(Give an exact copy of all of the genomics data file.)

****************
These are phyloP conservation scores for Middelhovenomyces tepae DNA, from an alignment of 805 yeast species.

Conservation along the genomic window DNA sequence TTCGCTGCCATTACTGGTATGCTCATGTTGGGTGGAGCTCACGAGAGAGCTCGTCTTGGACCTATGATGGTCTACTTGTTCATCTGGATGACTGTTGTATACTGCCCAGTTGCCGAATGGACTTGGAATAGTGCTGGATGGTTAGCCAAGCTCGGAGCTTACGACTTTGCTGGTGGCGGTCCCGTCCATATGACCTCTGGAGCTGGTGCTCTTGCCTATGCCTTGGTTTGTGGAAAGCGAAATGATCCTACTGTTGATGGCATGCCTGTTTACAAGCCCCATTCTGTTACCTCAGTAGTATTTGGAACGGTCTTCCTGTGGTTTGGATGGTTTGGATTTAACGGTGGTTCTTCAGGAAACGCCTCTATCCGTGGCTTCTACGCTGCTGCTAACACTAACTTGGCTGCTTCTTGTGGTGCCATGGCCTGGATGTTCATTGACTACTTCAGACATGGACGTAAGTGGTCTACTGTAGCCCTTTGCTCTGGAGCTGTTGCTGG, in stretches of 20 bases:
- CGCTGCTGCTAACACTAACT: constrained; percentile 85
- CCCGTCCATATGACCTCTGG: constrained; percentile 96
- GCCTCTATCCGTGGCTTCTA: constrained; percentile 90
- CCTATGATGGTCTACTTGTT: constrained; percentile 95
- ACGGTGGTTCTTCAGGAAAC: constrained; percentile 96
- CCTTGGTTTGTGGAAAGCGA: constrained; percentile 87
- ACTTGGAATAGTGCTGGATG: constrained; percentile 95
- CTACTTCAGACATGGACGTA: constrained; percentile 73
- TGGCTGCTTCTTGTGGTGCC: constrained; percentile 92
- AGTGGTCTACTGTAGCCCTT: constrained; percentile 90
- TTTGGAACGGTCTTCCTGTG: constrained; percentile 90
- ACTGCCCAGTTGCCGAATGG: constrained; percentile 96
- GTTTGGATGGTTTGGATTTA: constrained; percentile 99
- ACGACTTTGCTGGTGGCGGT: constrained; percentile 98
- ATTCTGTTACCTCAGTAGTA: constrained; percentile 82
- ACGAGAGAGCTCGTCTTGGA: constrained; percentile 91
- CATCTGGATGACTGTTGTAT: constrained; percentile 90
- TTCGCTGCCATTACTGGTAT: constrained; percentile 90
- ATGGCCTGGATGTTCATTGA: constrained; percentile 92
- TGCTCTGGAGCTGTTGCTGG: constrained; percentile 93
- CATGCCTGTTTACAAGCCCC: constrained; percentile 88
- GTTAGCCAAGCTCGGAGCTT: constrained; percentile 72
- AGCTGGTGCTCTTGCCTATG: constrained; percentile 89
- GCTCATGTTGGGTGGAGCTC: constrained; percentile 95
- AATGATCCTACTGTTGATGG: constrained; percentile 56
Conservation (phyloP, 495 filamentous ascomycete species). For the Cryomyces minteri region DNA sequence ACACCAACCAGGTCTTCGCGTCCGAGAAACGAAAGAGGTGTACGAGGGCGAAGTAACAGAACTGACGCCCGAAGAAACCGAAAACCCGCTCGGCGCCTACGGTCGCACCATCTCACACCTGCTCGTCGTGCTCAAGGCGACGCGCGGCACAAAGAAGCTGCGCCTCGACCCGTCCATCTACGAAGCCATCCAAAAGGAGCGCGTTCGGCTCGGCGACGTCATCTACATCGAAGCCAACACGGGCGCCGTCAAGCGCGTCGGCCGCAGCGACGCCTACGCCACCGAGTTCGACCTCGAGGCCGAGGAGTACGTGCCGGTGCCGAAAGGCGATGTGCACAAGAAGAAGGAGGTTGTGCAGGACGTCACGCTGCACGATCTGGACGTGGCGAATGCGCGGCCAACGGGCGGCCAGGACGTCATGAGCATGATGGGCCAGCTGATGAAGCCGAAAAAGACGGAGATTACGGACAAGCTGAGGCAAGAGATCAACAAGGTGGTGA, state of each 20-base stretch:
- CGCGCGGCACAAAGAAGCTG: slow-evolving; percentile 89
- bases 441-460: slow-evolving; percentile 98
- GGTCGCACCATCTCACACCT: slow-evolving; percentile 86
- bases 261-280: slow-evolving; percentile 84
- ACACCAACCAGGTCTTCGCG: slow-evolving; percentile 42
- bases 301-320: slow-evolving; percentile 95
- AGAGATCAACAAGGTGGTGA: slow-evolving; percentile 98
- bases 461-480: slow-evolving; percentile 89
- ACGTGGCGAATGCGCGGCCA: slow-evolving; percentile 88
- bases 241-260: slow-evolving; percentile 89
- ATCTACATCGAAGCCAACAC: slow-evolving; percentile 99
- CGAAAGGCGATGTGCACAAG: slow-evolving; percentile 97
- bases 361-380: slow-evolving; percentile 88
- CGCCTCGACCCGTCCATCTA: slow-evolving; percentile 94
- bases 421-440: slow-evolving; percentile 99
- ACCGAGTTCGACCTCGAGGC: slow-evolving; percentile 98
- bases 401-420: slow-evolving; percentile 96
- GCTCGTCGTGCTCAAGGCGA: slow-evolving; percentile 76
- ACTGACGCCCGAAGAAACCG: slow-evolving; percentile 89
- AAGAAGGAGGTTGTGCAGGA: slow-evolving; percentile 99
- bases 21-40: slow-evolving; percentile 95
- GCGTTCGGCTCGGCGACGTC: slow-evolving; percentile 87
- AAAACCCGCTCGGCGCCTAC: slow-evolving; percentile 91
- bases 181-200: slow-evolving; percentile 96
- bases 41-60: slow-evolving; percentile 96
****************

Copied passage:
These are phyloP conservation scores for Middelhovenomyces tepae DNA, from an alignment of 805 yeast species.

Conservation along the genomic window DNA sequence TTCGCTGCCATTACTGGTATGCTCATGTTGGGTGGAGCTCACGAGAGAGCTCGTCTTGGACCTATGATGGTCTACTTGTTCATCTGGATGACTGTTGTATACTGCCCAGTTGCCGAATGGACTTGGAATAGTGCTGGATGGTTAGCCAAGCTCGGAGCTTACGACTTTGCTGGTGGCGGTCCCGTCCATATGACCTCTGGAGCTGGTGCTCTTGCCTATGCCTTGGTTTGTGGAAAGCGAAATGATCCTACTGTTGATGGCATGCCTGTTTACAAGCCCCATTCTGTTACCTCAGTAGTATTTGGAACGGTCTTCCTGTGGTTTGGATGGTTTGGATTTAACGGTGGTTCTTCAGGAAACGCCTCTATCCGTGGCTTCTACGCTGCTGCTAACACTAACTTGGCTGCTTCTTGTGGTGCCATGGCCTGGATGTTCATTGACTACTTCAGACATGGACGTAAGTGGTCTACTGTAGCCCTTTGCTCTGGAGCTGTTGCTGG, in stretches of 20 bases:
- CGCTGCTGCTAACACTAACT: constrained; percentile 85
- CCCGTCCATATGACCTCTGG: constrained; percentile 96
- GCCTCTATCCGTGGCTTCTA: constrained; percentile 90
- CCTATGATGGTCTACTTGTT: constrained; percentile 95
- ACGGTGGTTCTTCAGGAAAC: constrained; percentile 96
- CCTTGGTTTGTGGAAAGCGA: constrained; percentile 87
- ACTTGGAATAGTGCTGGATG: constrained; percentile 95
- CTACTTCAGACATGGACGTA: constrained; percentile 73
- TGGCTGCTTCTTGTGGTGCC: constrained; percentile 92
- AGTGGTCTACTGTAGCCCTT: constrained; percentile 90
- TTTGGAACGGTCTTCCTGTG: constrained; percentile 90
- ACTGCCCAGTTGCCGAATGG: constrained; percentile 96
- GTTTGGATGGTTTGGATTTA: constrained; percentile 99
- ACGACTTTGCTGGTGGCGGT: constrained; percentile 98
- ATTCTGTTACCTCAGTAGTA: constrained; percentile 82
- ACGAGAGAGCTCGTCTTGGA: constrained; percentile 91
- CATCTGGATGACTGTTGTAT: constrained; percentile 90
- TTCGCTGCCATTACTGGTAT: constrained; percentile 90
- ATGGCCTGGATGTTCATTGA: constrained; percentile 92
- TGCTCTGGAGCTGTTGCTGG: constrained; percentile 93
- CATGCCTGTTTACAAGCCCC: constrained; percentile 88
- GTTAGCCAAGCTCGGAGCTT: constrained; percentile 72
- AGCTGGTGCTCTTGCCTATG: constrained; percentile 89
- GCTCATGTTGGGTGGAGCTC: constrained; percentile 95
- AATGATCCTACTGTTGATGG: constrained; percentile 56
Conservation (phyloP, 495 filamentous ascomycete species). For the Cryomyces minteri region DNA sequence ACACCAACCAGGTCTTCGCGTCCGAGAAACGAAAGAGGTGTACGAGGGCGAAGTAACAGAACTGACGCCCGAAGAAACCGAAAACCCGCTCGGCGCCTACGGTCGCACCATCTCACACCTGCTCGTCGTGCTCAAGGCGACGCGCGGCACAAAGAAGCTGCGCCTCGACCCGTCCATCTACGAAGCCATCCAAAAGGAGCGCGTTCGGCTCGGCGACGTCATCTACATCGAAGCCAACACGGGCGCCGTCAAGCGCGTCGGCCGCAGCGACGCCTACGCCACCGAGTTCGACCTCGAGGCCGAGGAGTACGTGCCGGTGCCGAAAGGCGATGTGCACAAGAAGAAGGAGGTTGTGCAGGACGTCACGCTGCACGATCTGGACGTGGCGAATGCGCGGCCAACGGGCGGCCAGGACGTCATGAGCATGATGGGCCAGCTGATGAAGCCGAAAAAGACGGAGATTACGGACAAGCTGAGGCAAGAGATCAACAAGGTGGTGA, state of each 20-base stretch:
- CGCGCGGCACAAAGAAGCTG: slow-evolving; percentile 89
- bases 441-460: slow-evolving; percentile 98
- GGTCGCACCATCTCACACCT: slow-evolving; percentile 86
- bases 261-280: slow-evolving; percentile 84
- ACACCAACCAGGTCTTCGCG: slow-evolving; percentile 42
- bases 301-320: slow-evolving; percentile 95
- AGAGATCAACAAGGTGGTGA: slow-evolving; percentile 98
- bases 461-480: slow-evolving; percentile 89
- ACGTGGCGAATGCGCGGCCA: slow-evolving; percentile 88
- bases 241-260: slow-evolving; percentile 89
- ATCTACATCGAAGCCAACAC: slow-evolving; percentile 99
- CGAAAGGCGATGTGCACAAG: slow-evolving; percentile 97
- bases 361-380: slow-evolving; percentile 88
- CGCCTCGACCCGTCCATCTA: slow-evolving; percentile 94
- bases 421-440: slow-evolving; percentile 99
- ACCGAGTTCGACCTCGAGGC: slow-evolving; percentile 98
- bases 401-420: slow-evolving; percentile 96
- GCTCGTCGTGCTCAAGGCGA: slow-evolving; percentile 76
- ACTGACGCCCGAAGAAACCG: slow-evolving; percentile 89
- AAGAAGGAGGTTGTGCAGGA: slow-evolving; percentile 99
- bases 21-40: slow-evolving; percentile 95
- GCGTTCGGCTCGGCGACGTC: slow-evolving; percentile 87
- AAAACCCGCTCGGCGCCTAC: slow-evolving; percentile 91
- bases 181-200: slow-evolving; percentile 96
- bases 41-60: slow-evolving; percentile 96